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Take It Easy
By Robert Warren Cromey
Recently, I made a decision not to hurry anymore. Driving fast in the city, zippy walking, dashing hither and thither made me anxious. I was not any more on time than I used to be. I am one of those guys who is always on time or early. By not hurrying, I find I still am seldom late. So I choose to take my time. The same amount of work gets done. I am still hardworking, goal-oriented, successful. But I don't hustle.
It is a great relief. On Franklin Street, I now enjoy a red light and a stop sign. It is a moment to rest, watch, and listen. I feel self-righteous. People in their cars zoom ahead and ignore the lights and signs. "What's the hurry?" I wonder.
I notice I often catch up with them at the next signal. Not always. Sometimes I see the red-light runner a couple of blocks ahead of me. "I hope she gets what she wants," I murmur piously to myself.
Sometimes on Gough Street, I get honks from behind. Instead of the finger, I give them a friendly wave. I look at them in my mirror and smile, after uttering silently the usual expletive. Often I wave them on to pass me. Sometimes I delay just a bit to annoy them, and then I look at them in a friendly manner. I am not perfect, you know.
Other times I look up when honked at and put on my shocked, surprised look. That usually brings on a sneer. But I smile and wave. That may be what Jesus means by turning the other cheek, though I am not sure of that.
On Dolores Street, I wave pedestrians to pass in front of me at stop signs. I am told this may be a dangerous act, as the pedestrian may be hit by other cars who may not stop. I'd rather err on the side of helpfulness, assuming pedestrians are cautious while crossing. I am polite and let them go first.
In my new life of not hurrying while driving, I let Muni go first and give them the right of way. After all, they are carrying 5 to 50 people on the bus. I am usually alone. They deserve the go-ahead.
A retort to my style would be: "If everybody drove like you do, Cromey, the traffic would be slower than ever!"
That may well be true. It also may not be a bad thing. Too many people drive too many cars and trucks too fast in this city, and too many people are killed or injured on our streets. One hundred and twenty people every day are killed in auto accidents in the United States. Since January, there have been 11 pedestrian fatalities in San Francisco alone.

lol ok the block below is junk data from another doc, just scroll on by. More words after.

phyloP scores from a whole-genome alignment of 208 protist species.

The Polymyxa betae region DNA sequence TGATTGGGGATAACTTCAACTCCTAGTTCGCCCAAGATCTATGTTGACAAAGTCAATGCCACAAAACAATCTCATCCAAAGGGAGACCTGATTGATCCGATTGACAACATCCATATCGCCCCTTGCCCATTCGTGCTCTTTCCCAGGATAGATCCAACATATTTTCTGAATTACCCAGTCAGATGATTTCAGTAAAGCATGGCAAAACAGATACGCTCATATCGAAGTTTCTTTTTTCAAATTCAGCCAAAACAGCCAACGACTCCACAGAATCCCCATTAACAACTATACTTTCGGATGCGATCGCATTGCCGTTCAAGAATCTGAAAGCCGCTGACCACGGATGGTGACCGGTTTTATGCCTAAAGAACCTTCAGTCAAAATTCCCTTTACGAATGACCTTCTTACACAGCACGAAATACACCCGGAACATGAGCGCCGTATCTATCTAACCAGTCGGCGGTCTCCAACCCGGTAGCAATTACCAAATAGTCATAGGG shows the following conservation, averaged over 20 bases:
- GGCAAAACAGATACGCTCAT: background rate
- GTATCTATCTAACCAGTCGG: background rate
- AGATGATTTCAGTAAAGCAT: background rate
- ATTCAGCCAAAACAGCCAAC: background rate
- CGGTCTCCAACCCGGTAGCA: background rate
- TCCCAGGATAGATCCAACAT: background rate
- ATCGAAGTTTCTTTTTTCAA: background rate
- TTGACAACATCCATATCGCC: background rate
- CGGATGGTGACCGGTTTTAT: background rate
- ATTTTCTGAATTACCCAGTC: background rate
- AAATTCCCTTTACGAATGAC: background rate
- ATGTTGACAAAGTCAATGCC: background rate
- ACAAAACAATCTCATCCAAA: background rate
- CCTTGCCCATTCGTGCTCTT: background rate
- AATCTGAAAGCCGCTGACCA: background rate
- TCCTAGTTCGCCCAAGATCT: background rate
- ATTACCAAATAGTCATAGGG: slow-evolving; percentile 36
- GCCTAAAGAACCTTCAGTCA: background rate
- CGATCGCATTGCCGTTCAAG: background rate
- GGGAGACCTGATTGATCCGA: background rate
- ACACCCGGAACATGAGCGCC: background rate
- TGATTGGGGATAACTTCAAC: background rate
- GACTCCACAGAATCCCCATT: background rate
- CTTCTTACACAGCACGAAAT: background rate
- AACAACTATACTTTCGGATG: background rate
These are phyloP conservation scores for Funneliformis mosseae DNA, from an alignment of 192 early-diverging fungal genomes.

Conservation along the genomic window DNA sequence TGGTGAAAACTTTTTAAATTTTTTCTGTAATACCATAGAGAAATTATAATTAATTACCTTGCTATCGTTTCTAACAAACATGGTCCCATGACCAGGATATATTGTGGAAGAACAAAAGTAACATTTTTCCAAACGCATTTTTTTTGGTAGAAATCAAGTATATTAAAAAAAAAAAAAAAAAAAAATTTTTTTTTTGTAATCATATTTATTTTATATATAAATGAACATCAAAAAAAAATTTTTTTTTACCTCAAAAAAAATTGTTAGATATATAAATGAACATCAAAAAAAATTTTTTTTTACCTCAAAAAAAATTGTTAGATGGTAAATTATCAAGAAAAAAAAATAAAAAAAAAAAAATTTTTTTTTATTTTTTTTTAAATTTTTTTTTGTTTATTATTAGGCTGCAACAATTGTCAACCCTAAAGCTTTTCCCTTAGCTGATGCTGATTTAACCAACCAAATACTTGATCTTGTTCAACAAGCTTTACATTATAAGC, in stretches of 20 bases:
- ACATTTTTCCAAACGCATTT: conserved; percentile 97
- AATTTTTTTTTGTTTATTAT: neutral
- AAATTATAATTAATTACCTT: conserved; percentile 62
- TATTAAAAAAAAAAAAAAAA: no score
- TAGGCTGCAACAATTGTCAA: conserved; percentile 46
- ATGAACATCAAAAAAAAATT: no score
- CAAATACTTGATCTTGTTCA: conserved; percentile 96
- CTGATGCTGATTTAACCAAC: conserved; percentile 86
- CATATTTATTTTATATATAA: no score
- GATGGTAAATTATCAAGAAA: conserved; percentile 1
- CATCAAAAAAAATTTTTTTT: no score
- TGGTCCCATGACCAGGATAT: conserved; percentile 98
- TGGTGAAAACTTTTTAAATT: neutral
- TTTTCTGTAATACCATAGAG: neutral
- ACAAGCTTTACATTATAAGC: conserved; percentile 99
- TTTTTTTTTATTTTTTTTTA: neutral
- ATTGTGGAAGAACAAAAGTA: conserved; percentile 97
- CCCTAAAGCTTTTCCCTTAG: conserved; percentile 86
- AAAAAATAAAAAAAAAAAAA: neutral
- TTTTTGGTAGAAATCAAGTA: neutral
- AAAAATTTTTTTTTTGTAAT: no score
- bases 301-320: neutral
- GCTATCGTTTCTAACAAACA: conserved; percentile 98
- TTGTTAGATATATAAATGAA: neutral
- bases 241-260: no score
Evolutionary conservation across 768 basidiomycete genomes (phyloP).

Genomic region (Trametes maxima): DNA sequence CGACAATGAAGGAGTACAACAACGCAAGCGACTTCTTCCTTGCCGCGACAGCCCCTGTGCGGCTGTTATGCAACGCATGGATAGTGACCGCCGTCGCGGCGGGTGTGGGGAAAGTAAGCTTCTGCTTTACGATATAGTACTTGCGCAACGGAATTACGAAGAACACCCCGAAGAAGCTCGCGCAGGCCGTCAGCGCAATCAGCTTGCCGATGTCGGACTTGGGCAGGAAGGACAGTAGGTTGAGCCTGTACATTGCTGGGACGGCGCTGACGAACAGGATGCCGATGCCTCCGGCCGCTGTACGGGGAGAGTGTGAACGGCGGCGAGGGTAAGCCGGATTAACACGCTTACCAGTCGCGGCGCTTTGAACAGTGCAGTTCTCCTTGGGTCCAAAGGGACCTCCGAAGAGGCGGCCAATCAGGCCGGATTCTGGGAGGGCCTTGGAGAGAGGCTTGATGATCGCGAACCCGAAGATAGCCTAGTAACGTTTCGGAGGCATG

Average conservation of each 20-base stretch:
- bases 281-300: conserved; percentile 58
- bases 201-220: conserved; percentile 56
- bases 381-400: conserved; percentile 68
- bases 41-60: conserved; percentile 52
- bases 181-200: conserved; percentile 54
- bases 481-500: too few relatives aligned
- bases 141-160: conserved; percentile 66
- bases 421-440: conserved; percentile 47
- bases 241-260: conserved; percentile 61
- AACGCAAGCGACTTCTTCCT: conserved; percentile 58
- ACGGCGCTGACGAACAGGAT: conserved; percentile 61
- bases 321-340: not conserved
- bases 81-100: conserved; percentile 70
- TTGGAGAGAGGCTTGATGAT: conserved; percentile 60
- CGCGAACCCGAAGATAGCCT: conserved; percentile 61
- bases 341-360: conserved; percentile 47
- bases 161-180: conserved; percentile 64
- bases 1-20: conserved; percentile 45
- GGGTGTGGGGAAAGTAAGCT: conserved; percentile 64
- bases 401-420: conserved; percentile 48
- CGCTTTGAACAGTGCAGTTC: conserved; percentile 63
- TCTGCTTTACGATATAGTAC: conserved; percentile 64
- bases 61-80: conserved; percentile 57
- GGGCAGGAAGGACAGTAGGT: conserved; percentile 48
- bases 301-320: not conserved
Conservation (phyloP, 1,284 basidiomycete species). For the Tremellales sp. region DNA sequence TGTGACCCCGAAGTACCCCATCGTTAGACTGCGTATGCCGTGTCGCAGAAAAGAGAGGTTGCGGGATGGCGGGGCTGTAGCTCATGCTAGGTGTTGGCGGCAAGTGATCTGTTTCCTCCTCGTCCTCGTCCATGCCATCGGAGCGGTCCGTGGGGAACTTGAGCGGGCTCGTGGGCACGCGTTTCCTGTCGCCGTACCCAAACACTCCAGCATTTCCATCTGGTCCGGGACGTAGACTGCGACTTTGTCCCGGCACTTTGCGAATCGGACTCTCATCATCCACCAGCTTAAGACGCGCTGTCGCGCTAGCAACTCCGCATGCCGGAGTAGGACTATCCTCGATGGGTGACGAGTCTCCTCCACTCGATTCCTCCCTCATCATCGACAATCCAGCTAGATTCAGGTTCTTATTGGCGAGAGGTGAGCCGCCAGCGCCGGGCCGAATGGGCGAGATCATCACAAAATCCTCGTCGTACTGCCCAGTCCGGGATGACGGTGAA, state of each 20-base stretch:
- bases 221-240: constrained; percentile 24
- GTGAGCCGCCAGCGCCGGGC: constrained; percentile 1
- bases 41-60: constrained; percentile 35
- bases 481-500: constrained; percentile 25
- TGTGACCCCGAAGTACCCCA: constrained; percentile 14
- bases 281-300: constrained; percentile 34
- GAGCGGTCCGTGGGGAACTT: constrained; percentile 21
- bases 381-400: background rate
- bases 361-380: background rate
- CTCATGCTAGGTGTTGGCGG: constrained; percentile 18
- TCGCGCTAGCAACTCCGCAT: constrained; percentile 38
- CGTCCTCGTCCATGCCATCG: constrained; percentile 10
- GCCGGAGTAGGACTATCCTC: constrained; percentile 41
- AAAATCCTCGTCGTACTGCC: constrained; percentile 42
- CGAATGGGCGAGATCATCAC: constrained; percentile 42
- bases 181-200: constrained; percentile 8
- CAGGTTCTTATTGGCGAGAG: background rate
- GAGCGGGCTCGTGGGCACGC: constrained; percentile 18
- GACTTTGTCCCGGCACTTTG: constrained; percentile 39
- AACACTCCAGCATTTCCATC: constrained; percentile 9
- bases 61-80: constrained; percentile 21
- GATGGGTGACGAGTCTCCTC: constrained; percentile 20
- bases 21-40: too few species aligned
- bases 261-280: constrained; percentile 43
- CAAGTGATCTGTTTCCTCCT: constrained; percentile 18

I suspect that the traffic will only get better after it gets a lot worse. Perhaps by not hurrying we can make it worse sooner. Nowadays, cars and trucks dominate the city. Pedestrians are no longer our chief concern. I am one who thinks we should have no more garages, street widening, or freeways coursing through San Francisco. We should do everything we can to have fewer cars. Better public transportation, more walking and biking, and slower traffic patterns will make the city a more human and humane place.
Now I must confess that I often do walk fast. We are told that 30 minutes of brisk walking every day will bring us better health and longer lives. I admire men and women who walk to work wearing proper athletic shoes, carrying more formal wear for when they reach the office. I do some hard walking from time to time.
However, I also enjoy the stroll. I like what I call urban hikes: going through interesting neighborhoods. Twenty-fourth Street has babies and coffee. Castro Street boasts same-gender affection in black leather jackets. West Portal is calm and sedate. Union Street has stores like museums. Chestnut is full of lively employed young adults sitting on the sidewalk. Haight Street has unemployed young adults lounging on the sidewalk. Clement Street is crammed with Asian shops, and with a Russian bakery and competitive restaurants. Mission Street has the barrio air with a red and yellow piñata for all. Chinatown is another world, a magnet for tourists. These streets are meant for strolling.
Sadly, these excursions are marred and made dangerous by speeding and honking cars, taxis, buses, and the abomination of bikes on the sidewalk. But the walks are still worthwhile.
Swimming is also more enjoyable when I go more slowly, stretching my limbs. The Koret Athletic Center at the University of San Francisco has a delicious gleaming swimming pool. I get the feel of the green-blue water enveloping me. The rhythm of breathing feels good. On my back for several laps, face down in the water, up for breathing every fourth stroke...the swim is sensuous as well as wet. I don't have to hurry.
When I bike along the Great Highway, other bikers whiz by me at zip-along speeds. I don't mind. I bike for pleasure. I watch the gray waves and blue sky. The green of the park and the magic of Stow Lake are places to enjoy and not race by.
The old cliche is "stop and smell the roses." I look at people's faces, clothes, and bodies. Listen to the sounds of voices, accents, and languages. Notice the delicious racial and ethnic mix of people strolling the city -- Asians, Irish, Italians, African-Americans, WASPS.... Smell the food cooking and perfumes in the air (and grunt at the ugly smells, too).
No need to rush. Not all life is big business, the fast lane, making a buck, and hot sales. I enjoy my life a lot more since I have stopped hurrying.
A Noe Valley resident for 15 years, Robert Warren Cromey is the author of In God's Image: Gay and Lesbian Rights in the Eyes of the Church, published by Alamo Square Press. He has been rector of Trinity Episcopal Church on Bush Street for 18 years. His wife Anne teaches English at the Convent of the Sacred Heart High School, making her, he notes, "an ex-Mormon, married to an Episcopal priest, who teaches at a Roman Catholic school." Cromey's three daughters and six grandchildren live in New England. He enjoys strolling along 24th Street as well as following the J-Church tracks to Dolores Park.